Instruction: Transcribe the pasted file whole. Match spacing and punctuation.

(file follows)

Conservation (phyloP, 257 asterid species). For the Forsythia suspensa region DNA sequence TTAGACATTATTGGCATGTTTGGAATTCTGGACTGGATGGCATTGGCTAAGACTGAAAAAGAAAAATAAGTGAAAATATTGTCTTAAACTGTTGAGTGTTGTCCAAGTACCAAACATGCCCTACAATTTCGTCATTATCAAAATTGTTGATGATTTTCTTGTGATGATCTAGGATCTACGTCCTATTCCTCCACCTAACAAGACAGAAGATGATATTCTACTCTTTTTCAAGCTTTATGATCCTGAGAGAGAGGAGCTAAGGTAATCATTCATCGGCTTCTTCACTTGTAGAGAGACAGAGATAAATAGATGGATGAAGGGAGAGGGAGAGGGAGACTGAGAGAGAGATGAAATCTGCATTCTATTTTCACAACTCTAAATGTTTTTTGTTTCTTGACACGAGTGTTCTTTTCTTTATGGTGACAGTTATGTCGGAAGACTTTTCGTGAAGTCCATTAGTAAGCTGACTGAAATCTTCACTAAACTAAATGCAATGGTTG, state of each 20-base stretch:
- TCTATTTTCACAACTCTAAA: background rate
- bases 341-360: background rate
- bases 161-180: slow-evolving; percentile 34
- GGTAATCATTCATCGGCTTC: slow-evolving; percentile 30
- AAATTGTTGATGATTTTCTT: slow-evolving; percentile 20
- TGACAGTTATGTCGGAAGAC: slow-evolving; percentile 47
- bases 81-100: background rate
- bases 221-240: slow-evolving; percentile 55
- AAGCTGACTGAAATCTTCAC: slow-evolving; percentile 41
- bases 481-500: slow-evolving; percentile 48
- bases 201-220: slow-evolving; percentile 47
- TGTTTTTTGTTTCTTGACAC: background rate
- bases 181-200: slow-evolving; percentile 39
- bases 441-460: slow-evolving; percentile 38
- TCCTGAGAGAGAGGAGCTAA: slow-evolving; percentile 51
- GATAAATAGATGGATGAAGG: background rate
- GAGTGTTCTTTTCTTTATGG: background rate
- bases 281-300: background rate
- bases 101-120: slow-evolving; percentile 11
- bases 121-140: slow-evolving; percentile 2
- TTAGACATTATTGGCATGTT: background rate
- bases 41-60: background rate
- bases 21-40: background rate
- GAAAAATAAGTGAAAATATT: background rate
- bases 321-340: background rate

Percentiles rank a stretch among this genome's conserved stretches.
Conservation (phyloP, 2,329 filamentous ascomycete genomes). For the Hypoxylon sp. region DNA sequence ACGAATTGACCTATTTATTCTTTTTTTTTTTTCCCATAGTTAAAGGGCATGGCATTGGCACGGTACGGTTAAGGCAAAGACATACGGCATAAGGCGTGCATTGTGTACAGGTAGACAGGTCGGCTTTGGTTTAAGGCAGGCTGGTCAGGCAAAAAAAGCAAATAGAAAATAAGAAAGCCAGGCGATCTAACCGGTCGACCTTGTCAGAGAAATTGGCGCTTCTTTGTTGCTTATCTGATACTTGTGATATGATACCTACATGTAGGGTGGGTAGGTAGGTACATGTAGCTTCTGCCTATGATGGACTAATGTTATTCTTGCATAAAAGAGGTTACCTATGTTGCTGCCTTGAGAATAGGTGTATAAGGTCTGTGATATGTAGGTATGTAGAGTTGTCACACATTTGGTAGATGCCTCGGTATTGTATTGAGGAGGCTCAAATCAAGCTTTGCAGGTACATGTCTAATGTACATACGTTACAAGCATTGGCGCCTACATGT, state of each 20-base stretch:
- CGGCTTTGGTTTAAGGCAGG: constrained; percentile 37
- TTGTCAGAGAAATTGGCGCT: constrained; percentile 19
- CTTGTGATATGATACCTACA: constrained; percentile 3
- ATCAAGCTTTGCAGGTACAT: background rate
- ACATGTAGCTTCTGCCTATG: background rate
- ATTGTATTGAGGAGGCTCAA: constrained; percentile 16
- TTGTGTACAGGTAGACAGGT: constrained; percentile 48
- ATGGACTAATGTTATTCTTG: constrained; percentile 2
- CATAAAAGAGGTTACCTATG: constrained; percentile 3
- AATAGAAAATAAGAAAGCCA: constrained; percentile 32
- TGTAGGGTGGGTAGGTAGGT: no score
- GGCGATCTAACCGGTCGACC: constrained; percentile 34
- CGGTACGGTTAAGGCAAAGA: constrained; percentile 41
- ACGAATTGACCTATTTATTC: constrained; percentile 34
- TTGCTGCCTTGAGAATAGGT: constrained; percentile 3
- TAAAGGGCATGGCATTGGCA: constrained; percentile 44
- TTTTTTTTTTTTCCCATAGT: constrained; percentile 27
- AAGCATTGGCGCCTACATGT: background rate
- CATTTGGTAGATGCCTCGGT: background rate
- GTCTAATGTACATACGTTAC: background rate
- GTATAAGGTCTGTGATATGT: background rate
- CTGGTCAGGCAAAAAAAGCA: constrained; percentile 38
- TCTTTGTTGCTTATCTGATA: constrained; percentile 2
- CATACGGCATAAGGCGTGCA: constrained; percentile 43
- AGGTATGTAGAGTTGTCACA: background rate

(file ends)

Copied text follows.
Conservation (phyloP, 257 asterid species). For the Forsythia suspensa region DNA sequence TTAGACATTATTGGCATGTTTGGAATTCTGGACTGGATGGCATTGGCTAAGACTGAAAAAGAAAAATAAGTGAAAATATTGTCTTAAACTGTTGAGTGTTGTCCAAGTACCAAACATGCCCTACAATTTCGTCATTATCAAAATTGTTGATGATTTTCTTGTGATGATCTAGGATCTACGTCCTATTCCTCCACCTAACAAGACAGAAGATGATATTCTACTCTTTTTCAAGCTTTATGATCCTGAGAGAGAGGAGCTAAGGTAATCATTCATCGGCTTCTTCACTTGTAGAGAGACAGAGATAAATAGATGGATGAAGGGAGAGGGAGAGGGAGACTGAGAGAGAGATGAAATCTGCATTCTATTTTCACAACTCTAAATGTTTTTTGTTTCTTGACACGAGTGTTCTTTTCTTTATGGTGACAGTTATGTCGGAAGACTTTTCGTGAAGTCCATTAGTAAGCTGACTGAAATCTTCACTAAACTAAATGCAATGGTTG, state of each 20-base stretch:
- TCTATTTTCACAACTCTAAA: background rate
- bases 341-360: background rate
- bases 161-180: slow-evolving; percentile 34
- GGTAATCATTCATCGGCTTC: slow-evolving; percentile 30
- AAATTGTTGATGATTTTCTT: slow-evolving; percentile 20
- TGACAGTTATGTCGGAAGAC: slow-evolving; percentile 47
- bases 81-100: background rate
- bases 221-240: slow-evolving; percentile 55
- AAGCTGACTGAAATCTTCAC: slow-evolving; percentile 41
- bases 481-500: slow-evolving; percentile 48
- bases 201-220: slow-evolving; percentile 47
- TGTTTTTTGTTTCTTGACAC: background rate
- bases 181-200: slow-evolving; percentile 39
- bases 441-460: slow-evolving; percentile 38
- TCCTGAGAGAGAGGAGCTAA: slow-evolving; percentile 51
- GATAAATAGATGGATGAAGG: background rate
- GAGTGTTCTTTTCTTTATGG: background rate
- bases 281-300: background rate
- bases 101-120: slow-evolving; percentile 11
- bases 121-140: slow-evolving; percentile 2
- TTAGACATTATTGGCATGTT: background rate
- bases 41-60: background rate
- bases 21-40: background rate
- GAAAAATAAGTGAAAATATT: background rate
- bases 321-340: background rate

Percentiles rank a stretch among this genome's conserved stretches.
Conservation (phyloP, 2,329 filamentous ascomycete genomes). For the Hypoxylon sp. region DNA sequence ACGAATTGACCTATTTATTCTTTTTTTTTTTTCCCATAGTTAAAGGGCATGGCATTGGCACGGTACGGTTAAGGCAAAGACATACGGCATAAGGCGTGCATTGTGTACAGGTAGACAGGTCGGCTTTGGTTTAAGGCAGGCTGGTCAGGCAAAAAAAGCAAATAGAAAATAAGAAAGCCAGGCGATCTAACCGGTCGACCTTGTCAGAGAAATTGGCGCTTCTTTGTTGCTTATCTGATACTTGTGATATGATACCTACATGTAGGGTGGGTAGGTAGGTACATGTAGCTTCTGCCTATGATGGACTAATGTTATTCTTGCATAAAAGAGGTTACCTATGTTGCTGCCTTGAGAATAGGTGTATAAGGTCTGTGATATGTAGGTATGTAGAGTTGTCACACATTTGGTAGATGCCTCGGTATTGTATTGAGGAGGCTCAAATCAAGCTTTGCAGGTACATGTCTAATGTACATACGTTACAAGCATTGGCGCCTACATGT, state of each 20-base stretch:
- CGGCTTTGGTTTAAGGCAGG: constrained; percentile 37
- TTGTCAGAGAAATTGGCGCT: constrained; percentile 19
- CTTGTGATATGATACCTACA: constrained; percentile 3
- ATCAAGCTTTGCAGGTACAT: background rate
- ACATGTAGCTTCTGCCTATG: background rate
- ATTGTATTGAGGAGGCTCAA: constrained; percentile 16
- TTGTGTACAGGTAGACAGGT: constrained; percentile 48
- ATGGACTAATGTTATTCTTG: constrained; percentile 2
- CATAAAAGAGGTTACCTATG: constrained; percentile 3
- AATAGAAAATAAGAAAGCCA: constrained; percentile 32
- TGTAGGGTGGGTAGGTAGGT: no score
- GGCGATCTAACCGGTCGACC: constrained; percentile 34
- CGGTACGGTTAAGGCAAAGA: constrained; percentile 41
- ACGAATTGACCTATTTATTC: constrained; percentile 34
- TTGCTGCCTTGAGAATAGGT: constrained; percentile 3
- TAAAGGGCATGGCATTGGCA: constrained; percentile 44
- TTTTTTTTTTTTCCCATAGT: constrained; percentile 27
- AAGCATTGGCGCCTACATGT: background rate
- CATTTGGTAGATGCCTCGGT: background rate
- GTCTAATGTACATACGTTAC: background rate
- GTATAAGGTCTGTGATATGT: background rate
- CTGGTCAGGCAAAAAAAGCA: constrained; percentile 38
- TCTTTGTTGCTTATCTGATA: constrained; percentile 2
- CATACGGCATAAGGCGTGCA: constrained; percentile 43
- AGGTATGTAGAGTTGTCACA: background rate